City fetishism: The ineptitude to create pure and concentrated filmic energy with respect to marketed property. So, instead of pouting - they thrust unsure characters into a contemporary social structure and rake in the profits as we witness awkward turnabouts. This very legacy of impotent films spans from The Lost World: Jurassic Park to Jason takes Manhattan to even pseudo-Tarzan territory with the sadistic George of the Jungle. This normal fable of eccentric character in an unfamiliar environment is obvious to the fact of fiction but when they pluck eccentricities out of their well-suited environments and place them in commonly used urban areas e.g. New York, things tend to get a little sloppy. Take Jason takes Manhattan for a pathetic example. Sure the idea and tag line gave us a clever marketing scheme and imposable images that are branded forever with the icon of Voorhees but take the product in consideration. Half the film was spent on a boat and the lack of style was impudent upon my visceral fantasies of Jason slashing pesky degenerates.
As autopsied, city fetishism is exactly what had happened to Masters of the Universe but the kicker is that the final product is a film that doesn't feature as many bourgeois individuals as you'd like to anticipate. The curing agent is rather quasi-faithful material that is big on explosions and Lundgren holding plasma rifles with one arm as parodied in Tropic Thunder with Ben Stiller's character as he compromises accuracy for theatrics. This decision wasn't the stake in a grave but rather a driving force to jettison familiarity to the tale of Eternia. Masters of the Universe is immensely entertaining due to the fact that it transforms into a Right Said Fred video by finale that is equally met with light tricks, sweaty muscled men, and primitive ass chaps. Easily one of the most homosexual action films since Commando or the early draft of Starbeast.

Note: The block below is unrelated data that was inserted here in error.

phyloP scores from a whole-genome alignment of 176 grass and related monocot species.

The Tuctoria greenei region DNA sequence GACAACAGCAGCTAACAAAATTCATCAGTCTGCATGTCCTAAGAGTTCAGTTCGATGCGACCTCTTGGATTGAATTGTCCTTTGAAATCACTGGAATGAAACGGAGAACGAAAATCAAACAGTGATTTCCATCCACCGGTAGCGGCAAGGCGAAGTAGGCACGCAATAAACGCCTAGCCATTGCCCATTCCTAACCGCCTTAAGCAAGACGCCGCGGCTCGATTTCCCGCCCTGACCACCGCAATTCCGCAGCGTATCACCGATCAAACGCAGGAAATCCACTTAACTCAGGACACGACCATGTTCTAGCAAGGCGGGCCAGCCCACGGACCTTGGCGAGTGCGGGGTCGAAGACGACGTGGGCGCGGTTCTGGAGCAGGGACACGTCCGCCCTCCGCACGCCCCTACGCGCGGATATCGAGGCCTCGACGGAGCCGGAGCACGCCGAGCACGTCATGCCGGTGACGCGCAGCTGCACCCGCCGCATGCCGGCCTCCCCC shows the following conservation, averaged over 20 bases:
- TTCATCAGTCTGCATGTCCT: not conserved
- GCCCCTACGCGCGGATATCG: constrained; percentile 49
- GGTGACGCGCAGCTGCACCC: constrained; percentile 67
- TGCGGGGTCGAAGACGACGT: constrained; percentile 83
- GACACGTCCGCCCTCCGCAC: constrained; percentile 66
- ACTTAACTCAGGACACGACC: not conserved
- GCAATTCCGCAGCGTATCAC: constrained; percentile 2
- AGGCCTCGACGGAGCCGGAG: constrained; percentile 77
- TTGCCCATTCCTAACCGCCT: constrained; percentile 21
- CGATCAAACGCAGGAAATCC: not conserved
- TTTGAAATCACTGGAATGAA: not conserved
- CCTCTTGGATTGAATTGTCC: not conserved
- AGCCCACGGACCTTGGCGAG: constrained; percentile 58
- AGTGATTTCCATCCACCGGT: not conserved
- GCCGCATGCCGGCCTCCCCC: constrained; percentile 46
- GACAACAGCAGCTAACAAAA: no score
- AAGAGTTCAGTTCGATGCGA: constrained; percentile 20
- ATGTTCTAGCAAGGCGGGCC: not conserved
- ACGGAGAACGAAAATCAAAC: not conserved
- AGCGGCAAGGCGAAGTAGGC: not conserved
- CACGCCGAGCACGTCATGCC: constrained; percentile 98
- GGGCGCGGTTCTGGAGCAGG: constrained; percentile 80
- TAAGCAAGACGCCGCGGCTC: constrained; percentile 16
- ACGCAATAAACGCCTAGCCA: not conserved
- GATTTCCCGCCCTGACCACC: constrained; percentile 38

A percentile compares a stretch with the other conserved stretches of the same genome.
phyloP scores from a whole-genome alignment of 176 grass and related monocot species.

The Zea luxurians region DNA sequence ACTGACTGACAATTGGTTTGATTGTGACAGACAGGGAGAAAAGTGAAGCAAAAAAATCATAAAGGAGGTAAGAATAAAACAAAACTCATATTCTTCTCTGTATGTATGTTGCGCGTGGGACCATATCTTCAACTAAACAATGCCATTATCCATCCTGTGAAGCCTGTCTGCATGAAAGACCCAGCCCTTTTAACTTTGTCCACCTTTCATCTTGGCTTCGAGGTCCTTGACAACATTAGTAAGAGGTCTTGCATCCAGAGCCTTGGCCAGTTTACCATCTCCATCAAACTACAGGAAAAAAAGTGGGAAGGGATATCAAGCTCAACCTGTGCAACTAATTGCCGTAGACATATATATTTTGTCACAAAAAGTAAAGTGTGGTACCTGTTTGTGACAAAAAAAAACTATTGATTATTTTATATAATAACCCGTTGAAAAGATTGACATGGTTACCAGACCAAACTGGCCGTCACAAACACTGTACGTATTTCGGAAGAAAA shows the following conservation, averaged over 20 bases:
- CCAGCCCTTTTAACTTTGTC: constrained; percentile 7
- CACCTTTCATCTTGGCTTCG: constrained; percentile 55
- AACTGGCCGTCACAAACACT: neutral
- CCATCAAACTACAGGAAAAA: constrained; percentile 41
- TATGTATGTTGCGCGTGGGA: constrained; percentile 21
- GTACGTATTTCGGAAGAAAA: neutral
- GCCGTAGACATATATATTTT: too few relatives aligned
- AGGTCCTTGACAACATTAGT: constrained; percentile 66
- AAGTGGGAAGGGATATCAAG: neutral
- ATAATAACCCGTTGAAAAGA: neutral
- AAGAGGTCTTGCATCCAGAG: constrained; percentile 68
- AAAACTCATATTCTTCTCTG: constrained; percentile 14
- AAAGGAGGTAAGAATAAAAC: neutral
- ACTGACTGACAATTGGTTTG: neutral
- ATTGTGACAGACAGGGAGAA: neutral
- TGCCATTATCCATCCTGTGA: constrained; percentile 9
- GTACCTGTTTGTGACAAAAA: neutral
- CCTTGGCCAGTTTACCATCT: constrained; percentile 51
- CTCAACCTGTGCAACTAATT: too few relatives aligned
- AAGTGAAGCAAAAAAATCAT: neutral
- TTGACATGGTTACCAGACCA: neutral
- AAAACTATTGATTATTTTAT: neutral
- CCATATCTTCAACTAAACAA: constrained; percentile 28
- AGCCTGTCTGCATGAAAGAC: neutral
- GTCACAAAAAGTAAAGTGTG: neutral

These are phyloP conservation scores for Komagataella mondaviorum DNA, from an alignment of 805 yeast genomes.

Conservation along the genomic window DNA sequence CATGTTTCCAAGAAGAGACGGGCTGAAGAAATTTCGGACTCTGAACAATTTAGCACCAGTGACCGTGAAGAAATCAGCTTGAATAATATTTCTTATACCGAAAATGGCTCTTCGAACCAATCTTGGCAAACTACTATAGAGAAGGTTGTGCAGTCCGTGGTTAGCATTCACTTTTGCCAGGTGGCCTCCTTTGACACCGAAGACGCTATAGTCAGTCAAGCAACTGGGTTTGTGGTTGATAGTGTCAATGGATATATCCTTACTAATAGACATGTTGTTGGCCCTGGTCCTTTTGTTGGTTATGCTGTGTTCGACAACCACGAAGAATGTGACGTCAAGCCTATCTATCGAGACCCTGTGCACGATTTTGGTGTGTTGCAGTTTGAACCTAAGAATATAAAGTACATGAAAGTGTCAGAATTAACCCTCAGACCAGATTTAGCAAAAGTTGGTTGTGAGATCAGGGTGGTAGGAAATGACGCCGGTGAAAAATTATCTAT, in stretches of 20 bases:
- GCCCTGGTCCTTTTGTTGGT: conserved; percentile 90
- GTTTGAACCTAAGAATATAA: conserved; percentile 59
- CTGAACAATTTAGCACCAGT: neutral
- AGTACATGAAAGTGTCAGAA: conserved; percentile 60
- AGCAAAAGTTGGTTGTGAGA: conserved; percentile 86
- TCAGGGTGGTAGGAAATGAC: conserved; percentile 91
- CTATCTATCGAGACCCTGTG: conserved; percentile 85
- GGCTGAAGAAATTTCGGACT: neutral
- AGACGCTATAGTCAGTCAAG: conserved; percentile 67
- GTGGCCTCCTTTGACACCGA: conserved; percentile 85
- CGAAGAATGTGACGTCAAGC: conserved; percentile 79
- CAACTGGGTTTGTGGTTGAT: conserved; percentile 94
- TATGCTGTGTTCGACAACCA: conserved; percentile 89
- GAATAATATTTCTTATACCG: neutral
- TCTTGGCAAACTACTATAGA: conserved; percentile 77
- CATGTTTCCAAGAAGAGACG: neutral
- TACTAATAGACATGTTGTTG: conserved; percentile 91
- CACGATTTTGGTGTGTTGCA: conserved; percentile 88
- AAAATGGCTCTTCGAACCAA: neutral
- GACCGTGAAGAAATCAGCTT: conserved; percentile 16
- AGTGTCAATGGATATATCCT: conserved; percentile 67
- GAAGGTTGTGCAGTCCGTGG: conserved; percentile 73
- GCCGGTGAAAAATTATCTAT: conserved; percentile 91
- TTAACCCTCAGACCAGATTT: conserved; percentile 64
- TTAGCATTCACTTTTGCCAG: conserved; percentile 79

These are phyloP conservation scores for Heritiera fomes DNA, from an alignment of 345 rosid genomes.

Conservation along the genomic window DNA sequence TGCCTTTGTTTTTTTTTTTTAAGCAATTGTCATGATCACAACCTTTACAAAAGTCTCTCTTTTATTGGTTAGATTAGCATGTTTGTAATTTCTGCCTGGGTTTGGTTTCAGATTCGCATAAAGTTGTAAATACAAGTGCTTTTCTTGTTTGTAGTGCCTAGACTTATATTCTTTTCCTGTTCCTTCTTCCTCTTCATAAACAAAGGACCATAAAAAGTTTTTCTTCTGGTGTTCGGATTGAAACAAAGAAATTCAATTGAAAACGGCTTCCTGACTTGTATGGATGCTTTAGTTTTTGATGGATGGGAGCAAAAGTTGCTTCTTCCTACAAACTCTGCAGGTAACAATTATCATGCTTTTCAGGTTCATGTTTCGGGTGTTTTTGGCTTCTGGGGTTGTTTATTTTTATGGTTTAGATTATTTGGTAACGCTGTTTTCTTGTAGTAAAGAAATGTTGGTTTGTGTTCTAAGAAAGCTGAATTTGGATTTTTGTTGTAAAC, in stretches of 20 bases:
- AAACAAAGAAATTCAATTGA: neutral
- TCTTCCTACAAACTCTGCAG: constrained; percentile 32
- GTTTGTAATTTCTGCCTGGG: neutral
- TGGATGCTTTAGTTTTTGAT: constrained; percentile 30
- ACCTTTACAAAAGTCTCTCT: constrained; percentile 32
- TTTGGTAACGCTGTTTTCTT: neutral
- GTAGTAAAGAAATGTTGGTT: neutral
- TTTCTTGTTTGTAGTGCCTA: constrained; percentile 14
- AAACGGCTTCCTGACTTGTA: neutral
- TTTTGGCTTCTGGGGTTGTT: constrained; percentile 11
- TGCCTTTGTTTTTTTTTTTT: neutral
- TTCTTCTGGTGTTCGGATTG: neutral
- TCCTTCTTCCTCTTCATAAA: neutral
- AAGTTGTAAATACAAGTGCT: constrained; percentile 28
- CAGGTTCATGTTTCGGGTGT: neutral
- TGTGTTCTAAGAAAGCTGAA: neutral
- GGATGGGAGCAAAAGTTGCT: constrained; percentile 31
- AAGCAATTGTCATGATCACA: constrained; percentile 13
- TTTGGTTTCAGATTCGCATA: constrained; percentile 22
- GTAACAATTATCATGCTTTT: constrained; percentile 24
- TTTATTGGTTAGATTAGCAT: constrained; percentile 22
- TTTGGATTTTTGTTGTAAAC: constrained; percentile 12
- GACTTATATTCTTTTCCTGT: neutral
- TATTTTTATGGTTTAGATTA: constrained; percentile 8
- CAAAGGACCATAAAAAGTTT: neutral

So when you have lost faith in mankind, know that you can turn to He-Man to passively assure your survival aided with Dolph's suave brick voice that he uses to woo the metaphorical panties off of Kevin's piece of pie, Julie. Armed with "lazer" weapons and swords that look as if they are made of aluminum, He-Man finds his quest nearing completion when he decides to enter battle with a Skeletor-turned-Midas godlike manifestation of what Galactus should have looked like in the second Fantastic Four film. If you can forgive the "mortality" beset upon the film in dire attempt to connect with a mortal audience, it's rather easy to become immersed into the fantastical swords & magic realm of Masters of the Universe. If this isn't enough reassurance, the logo of Cannon films should be enough to coerce you into favoring this film and weeping for the regrettably one-note career of Dolph Lundgren, who really put a soul into every character portrayed, even when the script offers the original material up for sex trafficking. For a final note let's be honest with each other. Can you actually think of anything more hilariously contrived than Lundgren bellowing "I have the powwwer!"? I can't.